Crash! I had just gotten in from a frustrating day at work. Crash! Again, definitely coming from Paul’s house. I ran over to his house just in time to see him deliberately drive his car into the back wall of his garage for apparently the third time. Crash! When I drew level on the driver’s side I asked, “What on earth are you doing?” He replied, “I just got this car and I wasn’t able to close the garage door. The car is too long. So! I thought if I could just bend the front fender a bit it might fit.” My neighbor is somewhat eccentric. I pointed out that maybe the garage was too small and that he should consider getting it extended. He thought about it and agreed to stop ramming his perfectly good car into his perfectly good garage – and to call my cousin the builder.
I returned back to my house and thought how similar this was to my day at work. We had spent the whole 10 hours in meetings trying to explain to the ‘Transition Steering Committee’ that just because the corporation’s capital system of record did an efficient job of managing our core business does not automatically mean it is a perfect fit to manage our portfolio of capital projects.
Again and again they told us that in order to comply with corporate governance we must use the corporate system of record (CSoR) to control, report and monitor their project. We understand the need to have single governance, a risk and compliance system, and a system of record. However, the requirements of capital programs/projects can be can be at variance with the corporation’s main business activities.
Flexibility is the casualty: For example, such corporate systems need to be capable of adapting to differing contracting strategies. These strategies require diverse contract terms and conditions not available in the corporation’s standard purchase order ‘boilerplate’. Corporate systems are expecting to receive “goods received” notes to vouch for work delivered – “…try explaining the concept of mobilization fees.”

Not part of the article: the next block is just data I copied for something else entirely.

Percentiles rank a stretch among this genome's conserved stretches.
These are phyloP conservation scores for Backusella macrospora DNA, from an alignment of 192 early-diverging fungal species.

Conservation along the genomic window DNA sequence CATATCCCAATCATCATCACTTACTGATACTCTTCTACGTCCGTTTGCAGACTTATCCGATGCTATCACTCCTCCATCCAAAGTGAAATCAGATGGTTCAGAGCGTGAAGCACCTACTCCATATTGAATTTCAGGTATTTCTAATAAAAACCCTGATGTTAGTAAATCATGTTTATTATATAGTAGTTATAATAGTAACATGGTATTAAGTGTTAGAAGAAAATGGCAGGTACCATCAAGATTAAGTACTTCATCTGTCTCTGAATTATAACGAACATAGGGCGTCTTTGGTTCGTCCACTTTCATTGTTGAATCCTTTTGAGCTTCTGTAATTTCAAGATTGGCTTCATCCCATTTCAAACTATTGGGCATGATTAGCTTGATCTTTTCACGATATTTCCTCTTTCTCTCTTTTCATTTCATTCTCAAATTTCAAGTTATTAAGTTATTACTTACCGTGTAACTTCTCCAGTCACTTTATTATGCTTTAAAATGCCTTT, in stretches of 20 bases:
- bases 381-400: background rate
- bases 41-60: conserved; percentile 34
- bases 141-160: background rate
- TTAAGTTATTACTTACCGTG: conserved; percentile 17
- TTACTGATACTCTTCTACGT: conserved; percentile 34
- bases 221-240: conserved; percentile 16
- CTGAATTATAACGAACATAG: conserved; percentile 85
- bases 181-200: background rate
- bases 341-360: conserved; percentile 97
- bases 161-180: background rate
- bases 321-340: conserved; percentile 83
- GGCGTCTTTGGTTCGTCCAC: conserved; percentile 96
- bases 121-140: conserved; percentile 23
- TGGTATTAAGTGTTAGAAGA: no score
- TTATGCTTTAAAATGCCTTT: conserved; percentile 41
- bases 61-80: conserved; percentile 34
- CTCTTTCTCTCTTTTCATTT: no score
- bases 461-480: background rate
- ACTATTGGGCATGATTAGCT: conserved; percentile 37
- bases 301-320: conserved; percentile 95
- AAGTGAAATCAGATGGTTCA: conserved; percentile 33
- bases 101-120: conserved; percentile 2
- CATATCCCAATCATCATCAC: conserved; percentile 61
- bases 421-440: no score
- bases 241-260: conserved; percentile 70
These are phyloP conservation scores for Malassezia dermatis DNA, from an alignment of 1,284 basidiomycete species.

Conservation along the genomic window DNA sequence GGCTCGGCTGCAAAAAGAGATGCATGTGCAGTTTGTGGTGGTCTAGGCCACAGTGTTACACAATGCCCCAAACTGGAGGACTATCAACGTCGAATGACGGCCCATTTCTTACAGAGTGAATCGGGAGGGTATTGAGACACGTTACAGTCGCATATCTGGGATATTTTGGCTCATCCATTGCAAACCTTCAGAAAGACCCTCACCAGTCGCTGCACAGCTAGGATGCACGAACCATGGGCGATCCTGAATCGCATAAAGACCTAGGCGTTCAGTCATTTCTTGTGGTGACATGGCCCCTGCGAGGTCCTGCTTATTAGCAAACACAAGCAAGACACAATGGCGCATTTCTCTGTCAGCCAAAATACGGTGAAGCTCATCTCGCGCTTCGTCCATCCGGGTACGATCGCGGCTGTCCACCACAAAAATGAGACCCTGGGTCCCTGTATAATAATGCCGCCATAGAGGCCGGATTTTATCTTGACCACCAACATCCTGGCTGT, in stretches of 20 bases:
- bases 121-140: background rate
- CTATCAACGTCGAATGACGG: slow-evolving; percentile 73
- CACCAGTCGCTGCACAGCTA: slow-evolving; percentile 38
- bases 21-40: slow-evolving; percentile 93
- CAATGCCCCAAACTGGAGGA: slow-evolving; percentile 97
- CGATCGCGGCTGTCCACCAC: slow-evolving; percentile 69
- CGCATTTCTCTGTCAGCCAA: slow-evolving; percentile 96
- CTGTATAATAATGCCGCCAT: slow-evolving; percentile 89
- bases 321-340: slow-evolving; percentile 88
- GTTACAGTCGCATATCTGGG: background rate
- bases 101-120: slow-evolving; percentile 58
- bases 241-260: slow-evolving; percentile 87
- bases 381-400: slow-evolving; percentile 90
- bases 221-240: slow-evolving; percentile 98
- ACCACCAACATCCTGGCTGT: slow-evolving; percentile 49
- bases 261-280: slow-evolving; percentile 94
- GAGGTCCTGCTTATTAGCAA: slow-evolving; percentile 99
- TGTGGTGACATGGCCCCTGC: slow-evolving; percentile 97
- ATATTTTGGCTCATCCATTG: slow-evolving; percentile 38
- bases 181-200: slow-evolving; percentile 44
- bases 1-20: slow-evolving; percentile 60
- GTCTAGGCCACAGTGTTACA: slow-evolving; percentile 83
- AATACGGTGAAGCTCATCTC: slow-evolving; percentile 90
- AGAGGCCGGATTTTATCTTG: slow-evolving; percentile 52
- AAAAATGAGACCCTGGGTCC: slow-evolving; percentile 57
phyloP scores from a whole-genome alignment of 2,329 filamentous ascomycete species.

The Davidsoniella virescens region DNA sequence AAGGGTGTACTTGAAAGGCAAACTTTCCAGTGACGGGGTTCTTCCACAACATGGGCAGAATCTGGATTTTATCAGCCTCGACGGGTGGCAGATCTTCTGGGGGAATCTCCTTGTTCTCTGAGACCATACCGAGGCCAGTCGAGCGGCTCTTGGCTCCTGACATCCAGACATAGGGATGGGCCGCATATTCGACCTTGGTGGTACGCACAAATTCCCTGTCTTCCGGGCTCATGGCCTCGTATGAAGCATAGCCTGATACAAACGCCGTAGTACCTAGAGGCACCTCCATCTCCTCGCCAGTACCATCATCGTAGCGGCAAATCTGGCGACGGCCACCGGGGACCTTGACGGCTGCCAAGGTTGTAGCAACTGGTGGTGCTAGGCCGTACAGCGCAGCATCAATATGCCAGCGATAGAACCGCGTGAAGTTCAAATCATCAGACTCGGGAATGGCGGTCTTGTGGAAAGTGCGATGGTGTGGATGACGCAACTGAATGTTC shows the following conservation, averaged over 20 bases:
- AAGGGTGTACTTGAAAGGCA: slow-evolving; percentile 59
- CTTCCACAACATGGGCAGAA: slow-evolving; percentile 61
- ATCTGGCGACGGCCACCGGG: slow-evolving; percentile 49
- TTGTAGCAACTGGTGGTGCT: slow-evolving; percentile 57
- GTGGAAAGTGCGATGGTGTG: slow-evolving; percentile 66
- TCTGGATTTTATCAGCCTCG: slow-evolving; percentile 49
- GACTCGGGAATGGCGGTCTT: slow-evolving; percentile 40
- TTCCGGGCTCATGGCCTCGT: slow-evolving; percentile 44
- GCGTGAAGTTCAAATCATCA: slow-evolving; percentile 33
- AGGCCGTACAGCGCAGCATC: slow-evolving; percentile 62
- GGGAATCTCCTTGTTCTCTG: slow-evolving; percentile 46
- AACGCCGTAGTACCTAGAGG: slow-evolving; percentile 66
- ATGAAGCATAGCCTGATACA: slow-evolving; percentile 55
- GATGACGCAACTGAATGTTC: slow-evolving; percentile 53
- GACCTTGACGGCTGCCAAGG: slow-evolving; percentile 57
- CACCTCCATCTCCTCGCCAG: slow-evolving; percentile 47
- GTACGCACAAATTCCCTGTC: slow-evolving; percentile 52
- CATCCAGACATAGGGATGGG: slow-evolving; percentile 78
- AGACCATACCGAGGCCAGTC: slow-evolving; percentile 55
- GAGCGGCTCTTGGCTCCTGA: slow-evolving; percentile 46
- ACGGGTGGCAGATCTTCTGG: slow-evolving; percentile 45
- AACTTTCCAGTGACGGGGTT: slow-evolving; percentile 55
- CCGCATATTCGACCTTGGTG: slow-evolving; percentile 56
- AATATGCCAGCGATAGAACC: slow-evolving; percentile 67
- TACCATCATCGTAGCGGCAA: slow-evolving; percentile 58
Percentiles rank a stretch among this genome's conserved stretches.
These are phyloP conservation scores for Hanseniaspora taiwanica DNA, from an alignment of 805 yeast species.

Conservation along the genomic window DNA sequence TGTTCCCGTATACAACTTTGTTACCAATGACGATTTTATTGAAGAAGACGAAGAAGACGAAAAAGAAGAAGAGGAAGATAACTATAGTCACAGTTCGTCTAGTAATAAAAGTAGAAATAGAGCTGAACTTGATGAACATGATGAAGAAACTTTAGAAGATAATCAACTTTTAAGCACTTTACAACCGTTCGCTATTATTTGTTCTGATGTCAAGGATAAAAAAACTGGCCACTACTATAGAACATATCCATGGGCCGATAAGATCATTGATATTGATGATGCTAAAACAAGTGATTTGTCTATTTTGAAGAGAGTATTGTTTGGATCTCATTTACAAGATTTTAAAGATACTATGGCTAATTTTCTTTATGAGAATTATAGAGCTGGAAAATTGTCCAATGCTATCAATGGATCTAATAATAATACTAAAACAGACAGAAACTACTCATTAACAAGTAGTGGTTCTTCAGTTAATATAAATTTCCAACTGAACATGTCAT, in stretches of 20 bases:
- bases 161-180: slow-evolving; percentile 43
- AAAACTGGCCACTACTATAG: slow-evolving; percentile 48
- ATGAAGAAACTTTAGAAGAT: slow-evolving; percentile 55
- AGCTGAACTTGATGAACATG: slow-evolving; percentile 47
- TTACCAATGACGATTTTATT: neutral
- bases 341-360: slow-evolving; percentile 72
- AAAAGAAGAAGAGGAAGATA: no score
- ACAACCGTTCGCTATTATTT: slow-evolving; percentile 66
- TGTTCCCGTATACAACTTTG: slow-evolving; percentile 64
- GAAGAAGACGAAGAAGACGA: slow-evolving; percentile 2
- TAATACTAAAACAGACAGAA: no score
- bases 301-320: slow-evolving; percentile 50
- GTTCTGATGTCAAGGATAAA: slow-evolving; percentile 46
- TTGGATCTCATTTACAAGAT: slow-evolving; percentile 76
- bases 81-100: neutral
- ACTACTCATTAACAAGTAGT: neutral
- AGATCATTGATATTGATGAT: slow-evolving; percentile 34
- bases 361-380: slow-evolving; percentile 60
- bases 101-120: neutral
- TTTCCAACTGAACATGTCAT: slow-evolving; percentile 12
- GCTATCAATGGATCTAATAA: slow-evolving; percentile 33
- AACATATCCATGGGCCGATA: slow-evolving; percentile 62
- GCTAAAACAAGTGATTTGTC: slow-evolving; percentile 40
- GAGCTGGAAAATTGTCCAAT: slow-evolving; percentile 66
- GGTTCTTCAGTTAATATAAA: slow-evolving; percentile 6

The complexity and structure of today’s projects are only limited by the imagination of the market. One project might exceed the capital value of the corporation. The next project in the portfolio may be of a Leaseback nature and therefore should not be controlled, monitored and reported in a capital accounting system.
One of our most experienced Project Managers told the Steering Comm of his previous experience with the PM module of this particular CSoR. “I just asked for some changes to the standard monthly report because my project had a unique situation. It took 8 months before we got it.” It was not the technical aspects of the report that took 8 months but all the governance committees and reviews it had to go through because it was run out of the CSoR.
The PSoR can be designed to adapt to differing contracting strategies even within the same project. Design is reimbursable but Construction is Lump Sum. The PSoR is able to deliver what is called the “ragged bottom” when it comes to work breakdown structure and other types of breakdown structures. It can cater to that one project in 100 where the client has to take over and directly manage the project at the lowest possible level or start enabling works before the project is awarded to an EPCM or General Contractor.
You are not running two sets of books: The PSoR provides the CSoR with the necessary information in order to comply with their governance requirements as it applies to capital projects. The CSoR manages the high level detail as it pertains to Scope, Schedule and Budget, whereas the finite detail is managed in the PSoR. They complement one another.
This ensures there is one version of the truth and that the Corporation, the PMO and the PM are all looking at the same data.